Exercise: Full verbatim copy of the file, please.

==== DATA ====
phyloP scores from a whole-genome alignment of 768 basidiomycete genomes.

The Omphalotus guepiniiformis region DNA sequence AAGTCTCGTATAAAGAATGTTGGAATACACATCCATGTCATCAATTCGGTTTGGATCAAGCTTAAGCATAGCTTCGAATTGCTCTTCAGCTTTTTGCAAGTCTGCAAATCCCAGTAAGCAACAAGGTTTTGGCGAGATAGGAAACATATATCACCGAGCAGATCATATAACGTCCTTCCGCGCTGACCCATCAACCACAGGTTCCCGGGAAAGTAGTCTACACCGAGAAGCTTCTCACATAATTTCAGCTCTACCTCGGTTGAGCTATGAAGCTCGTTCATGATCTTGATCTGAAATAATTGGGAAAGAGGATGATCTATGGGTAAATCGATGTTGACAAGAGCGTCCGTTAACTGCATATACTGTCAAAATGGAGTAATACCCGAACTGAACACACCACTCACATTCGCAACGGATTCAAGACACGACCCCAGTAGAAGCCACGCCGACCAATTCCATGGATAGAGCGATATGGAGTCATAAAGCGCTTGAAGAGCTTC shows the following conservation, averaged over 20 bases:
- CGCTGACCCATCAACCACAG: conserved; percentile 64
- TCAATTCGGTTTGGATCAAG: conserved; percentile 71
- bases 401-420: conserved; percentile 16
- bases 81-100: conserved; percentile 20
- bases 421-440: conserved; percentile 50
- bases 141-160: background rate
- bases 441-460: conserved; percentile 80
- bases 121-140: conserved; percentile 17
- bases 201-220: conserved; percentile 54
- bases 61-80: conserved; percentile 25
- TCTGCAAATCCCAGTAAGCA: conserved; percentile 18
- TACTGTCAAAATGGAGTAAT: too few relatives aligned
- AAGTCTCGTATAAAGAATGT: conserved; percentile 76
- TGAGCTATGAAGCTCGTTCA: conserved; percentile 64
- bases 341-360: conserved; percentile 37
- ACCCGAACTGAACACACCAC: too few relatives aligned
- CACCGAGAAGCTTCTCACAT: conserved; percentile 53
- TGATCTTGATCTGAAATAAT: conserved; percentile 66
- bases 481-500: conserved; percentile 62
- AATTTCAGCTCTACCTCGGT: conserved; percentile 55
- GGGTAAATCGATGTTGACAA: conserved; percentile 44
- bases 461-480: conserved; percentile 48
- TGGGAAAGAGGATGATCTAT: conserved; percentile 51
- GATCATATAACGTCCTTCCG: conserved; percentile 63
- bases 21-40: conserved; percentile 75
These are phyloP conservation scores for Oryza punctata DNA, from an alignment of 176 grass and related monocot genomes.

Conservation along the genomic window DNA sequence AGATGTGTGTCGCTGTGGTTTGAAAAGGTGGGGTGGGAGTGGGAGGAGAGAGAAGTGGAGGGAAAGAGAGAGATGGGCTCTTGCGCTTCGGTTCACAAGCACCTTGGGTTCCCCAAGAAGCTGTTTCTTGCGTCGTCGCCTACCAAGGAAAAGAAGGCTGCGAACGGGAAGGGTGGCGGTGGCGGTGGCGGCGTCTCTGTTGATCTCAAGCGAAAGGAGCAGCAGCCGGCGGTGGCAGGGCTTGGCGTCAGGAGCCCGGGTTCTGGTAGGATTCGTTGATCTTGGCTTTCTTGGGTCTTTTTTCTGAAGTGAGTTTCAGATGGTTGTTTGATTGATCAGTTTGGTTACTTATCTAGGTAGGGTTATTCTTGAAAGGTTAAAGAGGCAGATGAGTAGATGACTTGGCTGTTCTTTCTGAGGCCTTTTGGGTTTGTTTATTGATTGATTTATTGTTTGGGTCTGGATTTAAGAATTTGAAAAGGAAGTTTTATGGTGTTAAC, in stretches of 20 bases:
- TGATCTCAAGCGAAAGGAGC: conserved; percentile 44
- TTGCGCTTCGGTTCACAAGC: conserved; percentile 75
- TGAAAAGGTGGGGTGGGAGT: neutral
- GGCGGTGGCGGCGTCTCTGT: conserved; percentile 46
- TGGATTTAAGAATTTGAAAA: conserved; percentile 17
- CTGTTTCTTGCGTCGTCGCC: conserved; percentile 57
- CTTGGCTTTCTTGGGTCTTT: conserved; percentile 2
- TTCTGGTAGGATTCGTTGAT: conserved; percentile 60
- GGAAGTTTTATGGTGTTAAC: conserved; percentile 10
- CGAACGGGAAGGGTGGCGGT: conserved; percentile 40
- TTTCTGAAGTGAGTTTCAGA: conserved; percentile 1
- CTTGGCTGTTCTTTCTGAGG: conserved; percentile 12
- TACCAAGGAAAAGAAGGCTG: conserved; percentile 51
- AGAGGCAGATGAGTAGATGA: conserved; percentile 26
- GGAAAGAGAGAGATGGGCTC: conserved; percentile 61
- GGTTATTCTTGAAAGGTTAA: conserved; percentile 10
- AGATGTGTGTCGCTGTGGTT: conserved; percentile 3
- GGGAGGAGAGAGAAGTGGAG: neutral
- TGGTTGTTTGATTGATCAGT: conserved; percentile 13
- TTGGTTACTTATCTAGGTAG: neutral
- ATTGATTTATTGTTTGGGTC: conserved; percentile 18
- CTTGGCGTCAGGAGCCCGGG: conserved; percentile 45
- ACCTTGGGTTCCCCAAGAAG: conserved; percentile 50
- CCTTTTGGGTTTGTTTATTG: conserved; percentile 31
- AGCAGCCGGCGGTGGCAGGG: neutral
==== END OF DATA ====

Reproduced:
phyloP scores from a whole-genome alignment of 768 basidiomycete genomes.

The Omphalotus guepiniiformis region DNA sequence AAGTCTCGTATAAAGAATGTTGGAATACACATCCATGTCATCAATTCGGTTTGGATCAAGCTTAAGCATAGCTTCGAATTGCTCTTCAGCTTTTTGCAAGTCTGCAAATCCCAGTAAGCAACAAGGTTTTGGCGAGATAGGAAACATATATCACCGAGCAGATCATATAACGTCCTTCCGCGCTGACCCATCAACCACAGGTTCCCGGGAAAGTAGTCTACACCGAGAAGCTTCTCACATAATTTCAGCTCTACCTCGGTTGAGCTATGAAGCTCGTTCATGATCTTGATCTGAAATAATTGGGAAAGAGGATGATCTATGGGTAAATCGATGTTGACAAGAGCGTCCGTTAACTGCATATACTGTCAAAATGGAGTAATACCCGAACTGAACACACCACTCACATTCGCAACGGATTCAAGACACGACCCCAGTAGAAGCCACGCCGACCAATTCCATGGATAGAGCGATATGGAGTCATAAAGCGCTTGAAGAGCTTC shows the following conservation, averaged over 20 bases:
- CGCTGACCCATCAACCACAG: conserved; percentile 64
- TCAATTCGGTTTGGATCAAG: conserved; percentile 71
- bases 401-420: conserved; percentile 16
- bases 81-100: conserved; percentile 20
- bases 421-440: conserved; percentile 50
- bases 141-160: background rate
- bases 441-460: conserved; percentile 80
- bases 121-140: conserved; percentile 17
- bases 201-220: conserved; percentile 54
- bases 61-80: conserved; percentile 25
- TCTGCAAATCCCAGTAAGCA: conserved; percentile 18
- TACTGTCAAAATGGAGTAAT: too few relatives aligned
- AAGTCTCGTATAAAGAATGT: conserved; percentile 76
- TGAGCTATGAAGCTCGTTCA: conserved; percentile 64
- bases 341-360: conserved; percentile 37
- ACCCGAACTGAACACACCAC: too few relatives aligned
- CACCGAGAAGCTTCTCACAT: conserved; percentile 53
- TGATCTTGATCTGAAATAAT: conserved; percentile 66
- bases 481-500: conserved; percentile 62
- AATTTCAGCTCTACCTCGGT: conserved; percentile 55
- GGGTAAATCGATGTTGACAA: conserved; percentile 44
- bases 461-480: conserved; percentile 48
- TGGGAAAGAGGATGATCTAT: conserved; percentile 51
- GATCATATAACGTCCTTCCG: conserved; percentile 63
- bases 21-40: conserved; percentile 75
These are phyloP conservation scores for Oryza punctata DNA, from an alignment of 176 grass and related monocot genomes.

Conservation along the genomic window DNA sequence AGATGTGTGTCGCTGTGGTTTGAAAAGGTGGGGTGGGAGTGGGAGGAGAGAGAAGTGGAGGGAAAGAGAGAGATGGGCTCTTGCGCTTCGGTTCACAAGCACCTTGGGTTCCCCAAGAAGCTGTTTCTTGCGTCGTCGCCTACCAAGGAAAAGAAGGCTGCGAACGGGAAGGGTGGCGGTGGCGGTGGCGGCGTCTCTGTTGATCTCAAGCGAAAGGAGCAGCAGCCGGCGGTGGCAGGGCTTGGCGTCAGGAGCCCGGGTTCTGGTAGGATTCGTTGATCTTGGCTTTCTTGGGTCTTTTTTCTGAAGTGAGTTTCAGATGGTTGTTTGATTGATCAGTTTGGTTACTTATCTAGGTAGGGTTATTCTTGAAAGGTTAAAGAGGCAGATGAGTAGATGACTTGGCTGTTCTTTCTGAGGCCTTTTGGGTTTGTTTATTGATTGATTTATTGTTTGGGTCTGGATTTAAGAATTTGAAAAGGAAGTTTTATGGTGTTAAC, in stretches of 20 bases:
- TGATCTCAAGCGAAAGGAGC: conserved; percentile 44
- TTGCGCTTCGGTTCACAAGC: conserved; percentile 75
- TGAAAAGGTGGGGTGGGAGT: neutral
- GGCGGTGGCGGCGTCTCTGT: conserved; percentile 46
- TGGATTTAAGAATTTGAAAA: conserved; percentile 17
- CTGTTTCTTGCGTCGTCGCC: conserved; percentile 57
- CTTGGCTTTCTTGGGTCTTT: conserved; percentile 2
- TTCTGGTAGGATTCGTTGAT: conserved; percentile 60
- GGAAGTTTTATGGTGTTAAC: conserved; percentile 10
- CGAACGGGAAGGGTGGCGGT: conserved; percentile 40
- TTTCTGAAGTGAGTTTCAGA: conserved; percentile 1
- CTTGGCTGTTCTTTCTGAGG: conserved; percentile 12
- TACCAAGGAAAAGAAGGCTG: conserved; percentile 51
- AGAGGCAGATGAGTAGATGA: conserved; percentile 26
- GGAAAGAGAGAGATGGGCTC: conserved; percentile 61
- GGTTATTCTTGAAAGGTTAA: conserved; percentile 10
- AGATGTGTGTCGCTGTGGTT: conserved; percentile 3
- GGGAGGAGAGAGAAGTGGAG: neutral
- TGGTTGTTTGATTGATCAGT: conserved; percentile 13
- TTGGTTACTTATCTAGGTAG: neutral
- ATTGATTTATTGTTTGGGTC: conserved; percentile 18
- CTTGGCGTCAGGAGCCCGGG: conserved; percentile 45
- ACCTTGGGTTCCCCAAGAAG: conserved; percentile 50
- CCTTTTGGGTTTGTTTATTG: conserved; percentile 31
- AGCAGCCGGCGGTGGCAGGG: neutral